I borrowed the title of the hilarious family comedy, Life in Pieces, for this blog post, as I feel our lives are lived out in pieces or ‘chunks’ of time – these pieces being hours, days, weeks, months, years, or even decades.
In progressing my doctorate, I find it necessary to adopt a structured approach to each and every day. I’ve been reading a fascinating book called Identity Leadership, by Stedman Graham (husband of Oprah Winfrey), bought for me by one of my sisters, and one I highly recommend. The book is written in a really accessible way and nicely structured – the type of book you can just dip in and out of. In one chapter, Graham talks about how Identity Leaders plan and organise their lives around what’s important to them, suggesting we should all make the most of our twenty-four hours, as successful people do. This, he says, not only helps you focus on your own development and goals, but also helps balance the priorities in your life.
I am a huge fan of this mantra! And use it when finding ways to fit everything into my life. I believe that there is no such thing as “not enough time”, although we are all guilty of uttering those words from time to time. It is easy to dismiss a lack of progress by saying “I haven’t had time” but, the truth is, you can make time for whatever you want to do in life, if you plan carefully enough.
When I started my doctorate in April 2017, my only hesitation in doing so was the amount of time it would take up and whether I was willing to sacrifice other things in my life for however long the doctorate would take me, as it would inevitably take over my life for at least the next 4 years (it is a part-time doctorate). I was 42 years old, with an already busy work life – did I really need to put extra pressure on myself? Almost 3 years on, I am very glad I ignored those doubts and decided to go ahead…
…My decision to embark on this research project was mainly based on my fairly unique position of being an Architect working in an innovation centre within a College of Engineering at a University. This was an opportunity to collate and connect my different areas of work, capturing the breadth of my experience first as an Architect in practice and more latterly in my role at SPECIFIC and the Active Building Centre, where I am tasked with finding ways to enable the UK construction industry to adopt innovative technologies and concepts to create more environmentally responsible buildings; a chance to consider how my current role draws on my architectural skills, knowledge and experience to help achieve the goals of the innovation centre, to design and deliver more Active Buildings across the UK, that are more energy efficient and utilise renewable energy sources – hence helping to mitigate climate change.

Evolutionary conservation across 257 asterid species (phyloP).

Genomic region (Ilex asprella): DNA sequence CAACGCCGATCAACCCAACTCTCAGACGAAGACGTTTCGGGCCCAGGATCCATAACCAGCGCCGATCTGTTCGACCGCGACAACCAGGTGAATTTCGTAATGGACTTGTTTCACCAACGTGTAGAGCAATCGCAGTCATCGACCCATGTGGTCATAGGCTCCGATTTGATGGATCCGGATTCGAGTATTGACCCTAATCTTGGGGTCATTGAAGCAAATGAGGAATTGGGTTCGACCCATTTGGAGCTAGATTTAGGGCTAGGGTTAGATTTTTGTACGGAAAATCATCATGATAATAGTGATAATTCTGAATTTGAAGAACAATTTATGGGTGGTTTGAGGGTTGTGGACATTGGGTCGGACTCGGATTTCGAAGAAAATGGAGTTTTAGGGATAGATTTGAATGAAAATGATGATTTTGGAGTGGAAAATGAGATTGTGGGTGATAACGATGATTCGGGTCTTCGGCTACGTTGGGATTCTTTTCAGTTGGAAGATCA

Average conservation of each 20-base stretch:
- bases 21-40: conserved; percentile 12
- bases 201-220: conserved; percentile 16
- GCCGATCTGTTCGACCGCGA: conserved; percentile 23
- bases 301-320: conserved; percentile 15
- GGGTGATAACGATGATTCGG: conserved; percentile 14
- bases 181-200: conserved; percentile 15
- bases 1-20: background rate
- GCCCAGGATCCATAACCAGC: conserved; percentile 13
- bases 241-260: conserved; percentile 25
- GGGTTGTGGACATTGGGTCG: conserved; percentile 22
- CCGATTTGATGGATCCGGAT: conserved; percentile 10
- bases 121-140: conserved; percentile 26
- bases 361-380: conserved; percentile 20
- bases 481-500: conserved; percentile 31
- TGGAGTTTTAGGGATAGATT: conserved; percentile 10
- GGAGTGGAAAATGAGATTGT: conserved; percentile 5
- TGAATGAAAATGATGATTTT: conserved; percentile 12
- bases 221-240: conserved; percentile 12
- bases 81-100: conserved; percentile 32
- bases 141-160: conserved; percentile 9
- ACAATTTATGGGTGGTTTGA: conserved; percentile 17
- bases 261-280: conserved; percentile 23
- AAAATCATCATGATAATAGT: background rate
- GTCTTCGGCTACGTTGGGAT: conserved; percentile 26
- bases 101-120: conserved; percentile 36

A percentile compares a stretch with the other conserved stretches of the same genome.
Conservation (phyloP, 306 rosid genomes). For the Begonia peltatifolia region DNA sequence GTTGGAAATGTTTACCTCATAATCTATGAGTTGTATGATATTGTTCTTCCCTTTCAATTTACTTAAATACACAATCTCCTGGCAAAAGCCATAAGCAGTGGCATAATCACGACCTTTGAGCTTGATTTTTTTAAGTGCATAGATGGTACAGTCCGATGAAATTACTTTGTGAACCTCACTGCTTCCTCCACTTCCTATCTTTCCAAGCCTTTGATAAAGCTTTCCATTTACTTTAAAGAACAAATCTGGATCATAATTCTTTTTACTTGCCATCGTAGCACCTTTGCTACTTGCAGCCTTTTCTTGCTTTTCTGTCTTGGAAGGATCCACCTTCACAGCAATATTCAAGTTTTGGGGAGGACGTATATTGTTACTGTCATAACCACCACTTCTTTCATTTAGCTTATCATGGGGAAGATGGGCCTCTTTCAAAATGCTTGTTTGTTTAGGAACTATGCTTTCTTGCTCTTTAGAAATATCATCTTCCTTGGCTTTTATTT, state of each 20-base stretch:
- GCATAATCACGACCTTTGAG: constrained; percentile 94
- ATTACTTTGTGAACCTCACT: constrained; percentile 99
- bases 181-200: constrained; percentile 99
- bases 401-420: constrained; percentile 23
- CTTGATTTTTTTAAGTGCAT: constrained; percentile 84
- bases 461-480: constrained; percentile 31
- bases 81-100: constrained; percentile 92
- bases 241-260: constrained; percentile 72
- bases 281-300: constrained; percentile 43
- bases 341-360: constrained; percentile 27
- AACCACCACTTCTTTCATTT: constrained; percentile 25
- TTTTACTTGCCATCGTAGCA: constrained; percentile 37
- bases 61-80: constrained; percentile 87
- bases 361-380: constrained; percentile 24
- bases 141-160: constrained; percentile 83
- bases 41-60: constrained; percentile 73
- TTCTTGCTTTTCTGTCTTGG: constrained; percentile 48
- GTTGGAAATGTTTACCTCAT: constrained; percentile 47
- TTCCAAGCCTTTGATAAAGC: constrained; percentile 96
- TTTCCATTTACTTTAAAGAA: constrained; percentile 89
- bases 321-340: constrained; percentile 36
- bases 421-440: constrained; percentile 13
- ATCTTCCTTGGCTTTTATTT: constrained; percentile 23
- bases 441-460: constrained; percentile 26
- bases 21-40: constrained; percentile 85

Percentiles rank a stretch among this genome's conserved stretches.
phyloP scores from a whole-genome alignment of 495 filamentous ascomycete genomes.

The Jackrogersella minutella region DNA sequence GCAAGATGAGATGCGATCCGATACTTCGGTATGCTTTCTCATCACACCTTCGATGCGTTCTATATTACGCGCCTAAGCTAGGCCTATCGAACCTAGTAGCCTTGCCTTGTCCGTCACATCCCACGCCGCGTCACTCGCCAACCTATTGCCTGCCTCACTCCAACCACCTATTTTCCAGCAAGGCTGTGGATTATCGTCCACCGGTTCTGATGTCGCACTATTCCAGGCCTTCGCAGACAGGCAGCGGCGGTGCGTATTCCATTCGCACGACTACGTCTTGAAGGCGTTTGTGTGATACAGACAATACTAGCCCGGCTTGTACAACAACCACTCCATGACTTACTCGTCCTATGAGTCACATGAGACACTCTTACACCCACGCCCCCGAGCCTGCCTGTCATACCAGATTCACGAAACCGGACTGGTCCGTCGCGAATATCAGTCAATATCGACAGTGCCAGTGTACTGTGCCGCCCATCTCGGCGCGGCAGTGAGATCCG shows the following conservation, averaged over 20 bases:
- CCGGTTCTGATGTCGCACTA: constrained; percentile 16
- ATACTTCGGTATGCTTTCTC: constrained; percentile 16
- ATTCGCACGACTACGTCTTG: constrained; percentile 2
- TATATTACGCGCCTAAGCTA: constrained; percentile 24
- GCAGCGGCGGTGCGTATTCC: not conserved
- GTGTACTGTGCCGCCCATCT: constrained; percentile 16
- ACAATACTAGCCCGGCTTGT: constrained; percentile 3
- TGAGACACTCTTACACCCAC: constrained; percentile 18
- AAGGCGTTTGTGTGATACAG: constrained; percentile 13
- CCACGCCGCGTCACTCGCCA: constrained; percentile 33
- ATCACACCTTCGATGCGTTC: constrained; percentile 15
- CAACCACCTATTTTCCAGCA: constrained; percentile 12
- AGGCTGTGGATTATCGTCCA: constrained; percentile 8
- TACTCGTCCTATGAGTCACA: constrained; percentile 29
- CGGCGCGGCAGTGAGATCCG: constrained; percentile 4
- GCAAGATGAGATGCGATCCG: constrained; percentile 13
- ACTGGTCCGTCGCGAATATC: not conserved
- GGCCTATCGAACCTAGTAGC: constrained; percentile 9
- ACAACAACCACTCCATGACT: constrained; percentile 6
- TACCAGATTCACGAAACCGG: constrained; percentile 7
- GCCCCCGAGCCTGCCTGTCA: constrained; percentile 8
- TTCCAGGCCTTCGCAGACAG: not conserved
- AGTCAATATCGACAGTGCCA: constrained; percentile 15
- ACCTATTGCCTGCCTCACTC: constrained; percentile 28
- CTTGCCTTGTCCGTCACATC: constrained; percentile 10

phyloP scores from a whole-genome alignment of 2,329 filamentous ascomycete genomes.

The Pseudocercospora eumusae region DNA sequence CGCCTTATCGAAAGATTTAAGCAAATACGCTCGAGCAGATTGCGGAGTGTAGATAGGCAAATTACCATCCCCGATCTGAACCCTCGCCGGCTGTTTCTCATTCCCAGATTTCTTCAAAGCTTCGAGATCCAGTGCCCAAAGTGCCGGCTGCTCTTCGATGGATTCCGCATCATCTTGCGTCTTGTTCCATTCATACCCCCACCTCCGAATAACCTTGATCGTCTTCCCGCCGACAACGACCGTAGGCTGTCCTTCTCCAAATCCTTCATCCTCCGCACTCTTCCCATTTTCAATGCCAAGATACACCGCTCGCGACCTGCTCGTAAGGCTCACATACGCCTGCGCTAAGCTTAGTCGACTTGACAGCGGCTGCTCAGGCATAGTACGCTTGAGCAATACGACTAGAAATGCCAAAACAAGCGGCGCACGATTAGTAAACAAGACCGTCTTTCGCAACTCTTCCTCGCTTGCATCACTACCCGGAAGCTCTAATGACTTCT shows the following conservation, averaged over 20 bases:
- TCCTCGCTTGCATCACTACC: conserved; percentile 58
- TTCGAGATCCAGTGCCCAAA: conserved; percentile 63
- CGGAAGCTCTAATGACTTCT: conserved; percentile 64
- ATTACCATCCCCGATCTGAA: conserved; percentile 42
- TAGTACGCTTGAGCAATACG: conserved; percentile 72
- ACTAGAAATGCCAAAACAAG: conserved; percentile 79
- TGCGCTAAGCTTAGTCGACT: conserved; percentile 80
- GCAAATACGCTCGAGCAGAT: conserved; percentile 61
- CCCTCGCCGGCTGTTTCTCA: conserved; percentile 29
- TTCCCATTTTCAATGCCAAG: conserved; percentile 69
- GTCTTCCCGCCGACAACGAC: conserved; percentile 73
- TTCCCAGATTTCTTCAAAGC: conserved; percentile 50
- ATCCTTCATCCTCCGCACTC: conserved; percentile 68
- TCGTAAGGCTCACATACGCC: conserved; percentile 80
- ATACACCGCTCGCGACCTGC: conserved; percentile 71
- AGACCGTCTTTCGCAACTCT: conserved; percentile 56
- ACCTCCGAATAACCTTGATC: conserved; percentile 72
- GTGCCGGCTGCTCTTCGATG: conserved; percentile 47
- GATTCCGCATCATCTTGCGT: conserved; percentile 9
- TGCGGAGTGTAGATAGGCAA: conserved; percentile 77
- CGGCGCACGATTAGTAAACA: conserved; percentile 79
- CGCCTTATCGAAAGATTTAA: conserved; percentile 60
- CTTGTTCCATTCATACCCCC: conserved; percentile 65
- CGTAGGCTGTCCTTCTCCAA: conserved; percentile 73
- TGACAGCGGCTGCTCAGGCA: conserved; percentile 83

So back to my life in pieces, how do I manage to carry out my research project without compromising too much on other aspects of my life? Well, I must admit, it does help that my research project is directly aligned to my job, so that with a bit of careful planning, I have been able to steer my project and my day job in the same direction, so that what I do within my project can be used to aid my job and vice versa, my day-to-day job work can feed my research.
But, dividing my days into sections also helps and is necessary to achieve the balance I want. So, I haven’t had to give up too much. I still fit in walks with my sister or husband; shopping with my mum; family excursions; spending quality time with my husband and family; cooking healthy meals; attending pilates classes; reading; holidays; etc, etc [insert here all the things you love doing!] – you get the picture – all of the things that enrich my life. I also find that the recreational activities help me focus when I do settle down to my work and help reduce my stress levels. As, Graham says, to succeed, it is important to make the most of every minute of every day. During the week, I work hard all day (trying to fit in a lunchtime walk whenever I can), usually fit in some exercise after work, and then work some more in the evening, always aiming to finish by 9pm for some unwinding time before bed. Weekends are split into similar chunks of time; and being organised about planning your time really does mean you can fit more into every day. Of course, I don’t always follow this structured way and I don’t worry about any lapses – we all need a break, rest, or to deal with unplanned events. But, it’s a good strategy to at least try to follow.
I am also an advocate of “To Do” lists and make these all the time. Even if I don’t always follow them to the letter (or get to the bottom of them!), writing down all the things I hope to achieve in a day or week, helps me feel calmer – I’ve recently discovered the merits of writing these lists in a planner, so that the lists relate to targeted dates when things have to be achieved by.
This to me describes life in pieces – a combination of dividing time into manageable chunks and setting realistic goals to achieve in those chunks of time. To anyone thinking of embarking on a doctorate, or any other challenge, I would say, just give it a go. You may be surprised by what you can cram into a day.